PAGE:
Here, we use science to dissect some of the rumours about the side effects of the AstraZeneca and Oxford University vaccine
The Oxford and AstraZeneca vaccine was proven at Phase Three, the final stage of clinical trials, to be 70.4% effective against COVID-19. In practice, it’s actually above 80% effective. Especially when the doses are given with twelve weeks in between them.
And one dose alone holds at 76% efficiency, for three months.
Dr Anthony Fauci, Director of the National Institute of Allergy and Infectious Diseases, explained: “The best we’ve ever done is measles, which is 97 to 98 percent effective. That would be wonderful if we get there. I don’t think we will. I would settle for 70, 75% effective vaccine.”
To get to Phase Three, atleast 20,000 people must be seen to take and survive the vaccine. The Phase Three trial for AstraZeneca included 24,000 people, from different ethnicities and countries across the world.
This included non-white people from Brazil and South Africa.
Currently, there are fears circulating about potential side-effects of the AstraZeneca vaccine – or about any vaccine that has been created for COVID. Some people are concerned about the speed of the vaccine, but this is an unprecedented global crisis. Because of the hit on the economies and livelihoods of people across the world, Governments poured money and time into research in a way that has never been seen before.
If we approached every public health crisis like this, many viruses would receive medicines just as quickly.
AstraZeneca expect to manufacture 3 billion doses over 2021.
Will the AstraZeneca vaccine change my DNA?
The answer is no.
The AstraZeneca vaccine cannot change your DNA or reshape a human cell. Your body just receives instructions from the vaccine, telling you how to create a completely organic defence against the virus. The body then learns what COVID looks like, and creates antibodies that can identify and fight the virus when it comes across them.
It took 14 days after vaccination for the immune system to destroy cells infected with COVID-19, while antibodies were generated within 28 days of the second injection.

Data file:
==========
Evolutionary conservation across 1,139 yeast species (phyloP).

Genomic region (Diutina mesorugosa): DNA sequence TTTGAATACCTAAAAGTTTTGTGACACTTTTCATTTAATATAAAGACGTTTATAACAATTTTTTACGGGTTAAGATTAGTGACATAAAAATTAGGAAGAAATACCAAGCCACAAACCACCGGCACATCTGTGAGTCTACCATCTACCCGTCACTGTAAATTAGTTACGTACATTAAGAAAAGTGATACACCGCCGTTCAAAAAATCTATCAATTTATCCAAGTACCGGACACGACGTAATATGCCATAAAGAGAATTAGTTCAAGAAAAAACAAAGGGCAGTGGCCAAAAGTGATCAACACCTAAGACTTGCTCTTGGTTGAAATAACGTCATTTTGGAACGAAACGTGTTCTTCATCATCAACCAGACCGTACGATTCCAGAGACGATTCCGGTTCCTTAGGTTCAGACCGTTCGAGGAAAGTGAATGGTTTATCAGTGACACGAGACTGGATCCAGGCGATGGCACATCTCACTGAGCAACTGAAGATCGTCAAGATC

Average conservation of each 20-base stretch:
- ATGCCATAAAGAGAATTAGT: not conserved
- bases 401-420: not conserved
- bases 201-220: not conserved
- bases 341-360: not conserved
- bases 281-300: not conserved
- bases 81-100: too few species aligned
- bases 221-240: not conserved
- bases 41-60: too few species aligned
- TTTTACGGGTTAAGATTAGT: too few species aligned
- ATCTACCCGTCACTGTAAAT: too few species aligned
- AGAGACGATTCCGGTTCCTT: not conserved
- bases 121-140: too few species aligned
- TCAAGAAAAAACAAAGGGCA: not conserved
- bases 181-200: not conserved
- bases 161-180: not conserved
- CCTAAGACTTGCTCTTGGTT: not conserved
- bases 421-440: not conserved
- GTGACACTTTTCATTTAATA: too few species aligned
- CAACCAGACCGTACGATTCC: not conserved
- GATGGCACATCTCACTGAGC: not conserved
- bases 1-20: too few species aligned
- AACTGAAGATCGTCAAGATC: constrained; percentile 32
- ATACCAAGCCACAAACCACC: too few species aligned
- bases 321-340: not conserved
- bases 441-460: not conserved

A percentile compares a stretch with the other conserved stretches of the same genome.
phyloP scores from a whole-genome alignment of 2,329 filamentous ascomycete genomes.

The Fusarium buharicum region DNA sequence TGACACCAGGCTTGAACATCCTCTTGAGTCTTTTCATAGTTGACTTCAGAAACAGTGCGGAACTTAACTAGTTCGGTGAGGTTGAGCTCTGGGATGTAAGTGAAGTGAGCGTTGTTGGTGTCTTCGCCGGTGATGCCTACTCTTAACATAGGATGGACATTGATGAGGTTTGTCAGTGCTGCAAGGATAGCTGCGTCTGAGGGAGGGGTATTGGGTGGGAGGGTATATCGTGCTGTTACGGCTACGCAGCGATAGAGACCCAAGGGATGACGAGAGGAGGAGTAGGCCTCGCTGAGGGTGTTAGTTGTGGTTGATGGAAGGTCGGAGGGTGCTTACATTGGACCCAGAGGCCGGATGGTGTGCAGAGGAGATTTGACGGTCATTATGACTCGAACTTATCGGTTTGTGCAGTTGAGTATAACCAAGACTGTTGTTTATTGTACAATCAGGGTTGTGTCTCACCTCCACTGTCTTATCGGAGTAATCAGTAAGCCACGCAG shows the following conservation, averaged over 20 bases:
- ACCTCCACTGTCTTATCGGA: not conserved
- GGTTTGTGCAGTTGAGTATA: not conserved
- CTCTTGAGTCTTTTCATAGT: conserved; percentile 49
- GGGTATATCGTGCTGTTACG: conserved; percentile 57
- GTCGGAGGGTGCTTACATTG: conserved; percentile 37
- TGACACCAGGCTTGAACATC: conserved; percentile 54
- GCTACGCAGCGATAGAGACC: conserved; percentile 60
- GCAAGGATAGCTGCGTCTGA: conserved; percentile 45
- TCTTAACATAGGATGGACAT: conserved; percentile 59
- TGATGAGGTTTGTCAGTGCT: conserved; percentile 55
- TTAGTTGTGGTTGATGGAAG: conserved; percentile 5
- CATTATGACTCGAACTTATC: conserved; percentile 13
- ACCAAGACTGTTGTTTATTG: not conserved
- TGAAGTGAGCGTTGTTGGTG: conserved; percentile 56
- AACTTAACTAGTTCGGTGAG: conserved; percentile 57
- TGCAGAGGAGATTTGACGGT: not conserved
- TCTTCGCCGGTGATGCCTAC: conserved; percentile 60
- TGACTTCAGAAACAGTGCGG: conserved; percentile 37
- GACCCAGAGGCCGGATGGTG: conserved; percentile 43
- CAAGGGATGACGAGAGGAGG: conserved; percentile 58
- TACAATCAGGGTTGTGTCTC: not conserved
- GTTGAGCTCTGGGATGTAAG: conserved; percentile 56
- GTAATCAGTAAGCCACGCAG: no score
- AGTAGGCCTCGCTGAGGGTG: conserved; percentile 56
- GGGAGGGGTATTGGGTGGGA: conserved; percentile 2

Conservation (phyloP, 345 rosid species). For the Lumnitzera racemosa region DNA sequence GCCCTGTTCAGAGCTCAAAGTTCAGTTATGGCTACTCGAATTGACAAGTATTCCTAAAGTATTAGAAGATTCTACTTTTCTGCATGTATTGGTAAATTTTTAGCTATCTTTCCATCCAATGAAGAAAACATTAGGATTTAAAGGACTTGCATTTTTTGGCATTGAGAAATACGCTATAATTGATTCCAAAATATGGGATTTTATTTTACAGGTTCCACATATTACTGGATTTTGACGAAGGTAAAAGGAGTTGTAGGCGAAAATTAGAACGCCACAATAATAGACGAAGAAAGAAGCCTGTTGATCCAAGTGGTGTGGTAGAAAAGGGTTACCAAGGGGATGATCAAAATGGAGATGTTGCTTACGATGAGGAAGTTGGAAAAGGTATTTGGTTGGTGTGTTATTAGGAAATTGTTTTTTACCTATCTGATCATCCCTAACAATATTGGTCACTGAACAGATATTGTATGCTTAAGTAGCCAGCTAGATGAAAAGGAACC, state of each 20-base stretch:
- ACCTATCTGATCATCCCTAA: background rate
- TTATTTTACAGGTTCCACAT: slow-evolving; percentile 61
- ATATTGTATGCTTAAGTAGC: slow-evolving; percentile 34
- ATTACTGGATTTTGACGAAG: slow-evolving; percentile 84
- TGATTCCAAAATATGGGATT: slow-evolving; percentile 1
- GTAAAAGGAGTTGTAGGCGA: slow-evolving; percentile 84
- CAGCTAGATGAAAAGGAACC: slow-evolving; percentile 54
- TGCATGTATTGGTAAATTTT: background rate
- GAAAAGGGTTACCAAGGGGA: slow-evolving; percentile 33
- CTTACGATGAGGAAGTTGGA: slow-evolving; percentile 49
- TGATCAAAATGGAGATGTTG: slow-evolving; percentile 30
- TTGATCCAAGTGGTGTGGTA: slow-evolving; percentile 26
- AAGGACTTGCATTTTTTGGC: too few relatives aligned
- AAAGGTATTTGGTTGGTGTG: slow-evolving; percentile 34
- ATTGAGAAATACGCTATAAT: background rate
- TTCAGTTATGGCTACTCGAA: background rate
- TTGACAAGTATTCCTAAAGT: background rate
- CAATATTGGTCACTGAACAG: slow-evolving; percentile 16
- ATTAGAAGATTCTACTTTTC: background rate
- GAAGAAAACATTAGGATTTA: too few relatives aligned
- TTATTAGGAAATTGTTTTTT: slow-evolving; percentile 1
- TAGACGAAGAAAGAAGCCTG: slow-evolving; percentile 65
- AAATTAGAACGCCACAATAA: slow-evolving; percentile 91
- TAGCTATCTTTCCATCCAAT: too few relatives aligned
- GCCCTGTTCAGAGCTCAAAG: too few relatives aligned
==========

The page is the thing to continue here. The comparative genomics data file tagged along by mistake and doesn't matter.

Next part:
Some of the side-effects are just evidence that the body is processing the information given by the vaccine to create a protective shield. The symptoms below mean that the shield is working.
For instance, it is very, very normal (over one in ten people) for someone to feel some negative symptoms after the AstraZeneca vaccine.
These common post-vaccine symptoms are:
- Tenderness, pain, warmth, redness, itching, swelling or bruising where the injection is given
- Generally feeling unwell
- Feeling tired (fatigue)
- Chills or feeling feverish
- Feeling sick (nausea)
- Joint pain or muscle ache
And some less common but still possible side effects are:
- Feeling dizzy
- Decreased appetite
- Abdominal pain
- Enlarged lymph nodes
- Excessive sweating, itchy skin or rash
2. Will the AstraZeneca vaccine paralyse me?
Again, the answer is no.
There were viral grouptexts and anecdotes about the vaccine trials leaving people paralysed, then pharma companies covering these alleged incidents up. This kind of story is hard to disprove once people believe it, but there is a scientific truth that explains why this is wrong.
Four volunteers on the Pfizer clinical trial for COVID-19 had Bell’s palsy develop while they participated, which is a paralysis of the face. But due to the thousands and thousands of participants (atleast 20,000 for Phase Three trials of any drug), it was expected that people would develop their own illnesses that were due to happen while participating. However, the occurrence of Bell’s palsy is something scientists are continuing to monitor.
Currently, there has been no proven link between vaccines and paralysis, but sadly life continues to bring people illnesses that aren’t COVID-19.
Think about it this way. If a person has been given a medicine for one problem, would that medicine be expected to solve every medical problem they could experience?
3. Will the AstraZeneca vaccine make me infertile?
Finally, the answer is no.
In December, 2020, a German doctor and anti-vaccine supporter, begun to create a false link between syncytin-1 (an ingredient in the vaccine) and the human placenta. His argument was that they share genetic makeups, meaning that the vaccine could then attack the human placenta and make the body unable to carry a baby.
This argument nearly went as viral as COVID.
It is a strange and impossible idea, as the antibodies created after the vaccine are specifically coded to fight the virus and protect the human body. If the antibodies were to suddenly turn on the human body, this would have been spotted at Phase One, Phase Two and especially the huge Phase Three stage of clinical trials for every single COVID-19 vaccine.
Remember, the vaccine makes antibodies for us before COVID. But when people get the virus without a vaccine, their bodies make those protective antibodies.
If the antibodies created organically in the bodies of 107 million people did not impact pregnancy statistics, then the exact same antibodies created with the insight of a vaccine would not change fertility patterns.
So, what is the main side effect that is real?
Only eleven in one million people will experience this, and your doctor should be able to advise you on what to do about this. This resource explains clearly if you can take the vaccine, depending on other pre-existing allergies you might have.
Read about the side effects of the Pfizer vaccine here.
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